The BIOSECURE Act focuses on preventing foreign biotech companies of concern from participating in federally funded activities.

The act prohibiting foreign access would ban all biotechnology companies “owned or controlled by a foreign adversary’s government, such as the Chinese Communist Party,” from receiving U.S. federal contracts, grants, and loans.

Among the companies targeted by both bills is BGI Group, which describes itself as “one of the world’s leading life science and genomics organizations.” According to Rep. Mike Gallagher, Chair of the House Committee on the Chinese Communist Party, BGI has been gathering genetic data of Americans for years. A number of the company’s subsidiaries have been blacklisted by the U.S. government and are on the U.S. Entity List, deemed as organizations of national security concern.
The broad and unrelenting national security threat posed by CCP espionage activities is well documented. Political correctness often hinders proper vetting, investigation, and prosecution. Besides China, the Florida law extends to other countries of concern, specifically Russia, Iran, North Korea, Cuba, Venezuela, and Syria. This is not racism; it is a response to reality. These countries are listed in the Annual Threat Assessment of the U.S. Intelligence Community as primary espionage threats to the United States.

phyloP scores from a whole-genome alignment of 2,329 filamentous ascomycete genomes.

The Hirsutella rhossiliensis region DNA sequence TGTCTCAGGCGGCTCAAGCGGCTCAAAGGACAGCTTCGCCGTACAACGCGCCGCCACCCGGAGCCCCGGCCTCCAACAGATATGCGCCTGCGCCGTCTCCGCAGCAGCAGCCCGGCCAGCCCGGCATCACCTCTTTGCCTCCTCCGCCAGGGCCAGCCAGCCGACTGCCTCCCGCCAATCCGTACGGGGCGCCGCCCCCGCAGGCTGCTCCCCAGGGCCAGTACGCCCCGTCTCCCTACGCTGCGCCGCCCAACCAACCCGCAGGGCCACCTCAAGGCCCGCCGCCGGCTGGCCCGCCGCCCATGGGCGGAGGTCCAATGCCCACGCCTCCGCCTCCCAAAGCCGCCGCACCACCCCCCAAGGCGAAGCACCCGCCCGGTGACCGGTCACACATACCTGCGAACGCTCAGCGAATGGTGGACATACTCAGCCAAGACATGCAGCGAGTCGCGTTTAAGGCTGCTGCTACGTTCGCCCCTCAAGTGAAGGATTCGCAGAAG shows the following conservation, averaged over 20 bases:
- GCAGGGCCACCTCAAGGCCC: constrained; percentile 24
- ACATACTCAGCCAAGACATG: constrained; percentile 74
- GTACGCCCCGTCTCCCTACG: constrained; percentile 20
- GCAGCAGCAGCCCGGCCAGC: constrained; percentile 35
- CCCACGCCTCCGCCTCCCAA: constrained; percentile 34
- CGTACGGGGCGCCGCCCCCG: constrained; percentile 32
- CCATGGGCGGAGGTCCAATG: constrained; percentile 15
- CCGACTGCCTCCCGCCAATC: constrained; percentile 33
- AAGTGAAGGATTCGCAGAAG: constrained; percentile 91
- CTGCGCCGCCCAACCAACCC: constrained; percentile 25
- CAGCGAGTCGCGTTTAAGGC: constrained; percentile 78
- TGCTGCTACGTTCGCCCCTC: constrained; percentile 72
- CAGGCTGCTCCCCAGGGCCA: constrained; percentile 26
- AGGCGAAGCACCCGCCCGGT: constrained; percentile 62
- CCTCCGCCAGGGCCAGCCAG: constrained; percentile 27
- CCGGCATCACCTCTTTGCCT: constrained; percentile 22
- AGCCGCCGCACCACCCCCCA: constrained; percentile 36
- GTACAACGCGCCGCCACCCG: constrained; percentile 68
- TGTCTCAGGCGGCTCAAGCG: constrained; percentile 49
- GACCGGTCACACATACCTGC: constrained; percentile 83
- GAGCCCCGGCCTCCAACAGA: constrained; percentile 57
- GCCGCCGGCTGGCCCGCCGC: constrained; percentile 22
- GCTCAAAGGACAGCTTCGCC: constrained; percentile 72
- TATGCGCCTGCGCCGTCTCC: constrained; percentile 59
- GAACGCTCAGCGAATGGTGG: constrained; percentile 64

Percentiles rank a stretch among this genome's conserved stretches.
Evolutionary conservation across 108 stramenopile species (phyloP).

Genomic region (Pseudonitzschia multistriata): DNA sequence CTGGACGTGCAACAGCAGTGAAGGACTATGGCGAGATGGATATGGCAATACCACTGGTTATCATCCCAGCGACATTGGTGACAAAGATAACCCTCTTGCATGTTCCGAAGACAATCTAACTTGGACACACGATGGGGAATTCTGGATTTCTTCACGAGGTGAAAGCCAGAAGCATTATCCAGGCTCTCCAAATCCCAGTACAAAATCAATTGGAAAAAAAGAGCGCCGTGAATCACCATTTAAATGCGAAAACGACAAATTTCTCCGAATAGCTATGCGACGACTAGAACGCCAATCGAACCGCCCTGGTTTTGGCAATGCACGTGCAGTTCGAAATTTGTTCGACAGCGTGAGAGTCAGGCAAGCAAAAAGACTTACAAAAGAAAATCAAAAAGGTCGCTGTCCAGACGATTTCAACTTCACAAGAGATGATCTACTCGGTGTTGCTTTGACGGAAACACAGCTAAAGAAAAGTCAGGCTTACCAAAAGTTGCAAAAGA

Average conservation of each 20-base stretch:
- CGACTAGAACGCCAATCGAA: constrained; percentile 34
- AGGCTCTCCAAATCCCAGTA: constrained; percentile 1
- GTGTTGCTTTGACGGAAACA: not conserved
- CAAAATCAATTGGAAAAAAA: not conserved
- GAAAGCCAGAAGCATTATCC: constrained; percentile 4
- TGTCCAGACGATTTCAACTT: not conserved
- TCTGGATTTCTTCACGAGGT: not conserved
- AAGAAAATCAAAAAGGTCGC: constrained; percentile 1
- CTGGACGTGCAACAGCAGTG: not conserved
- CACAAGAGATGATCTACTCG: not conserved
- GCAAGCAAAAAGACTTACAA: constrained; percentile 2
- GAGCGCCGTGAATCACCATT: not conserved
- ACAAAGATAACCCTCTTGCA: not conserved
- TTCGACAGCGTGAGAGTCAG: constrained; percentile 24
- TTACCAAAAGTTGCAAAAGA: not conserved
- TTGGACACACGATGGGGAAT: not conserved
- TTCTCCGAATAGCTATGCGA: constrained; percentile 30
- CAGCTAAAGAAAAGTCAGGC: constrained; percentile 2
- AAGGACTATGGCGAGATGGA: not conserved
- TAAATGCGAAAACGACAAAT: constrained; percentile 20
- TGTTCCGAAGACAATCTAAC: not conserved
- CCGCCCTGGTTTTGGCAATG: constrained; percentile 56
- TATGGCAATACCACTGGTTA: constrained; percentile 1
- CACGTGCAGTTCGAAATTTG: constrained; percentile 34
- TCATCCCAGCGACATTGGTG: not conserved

In response to this ongoing threat, the Committee on Oversight and Accountability is investigating the CCP over concerns that its influence operations, including those over global pharmaceutical supply chains, constitute political and economic warfare against the United States.
The committee sent letters in May to various U.S. government bodies requesting information on how they are combatting the threats and tactics of the CCP. These include the Food and Drug Administration (FDA), Department of Energy, State Department, FBI, and National Institutes of Health. These departments and agencies are prime targets for CCP espionage and must take extra precautions.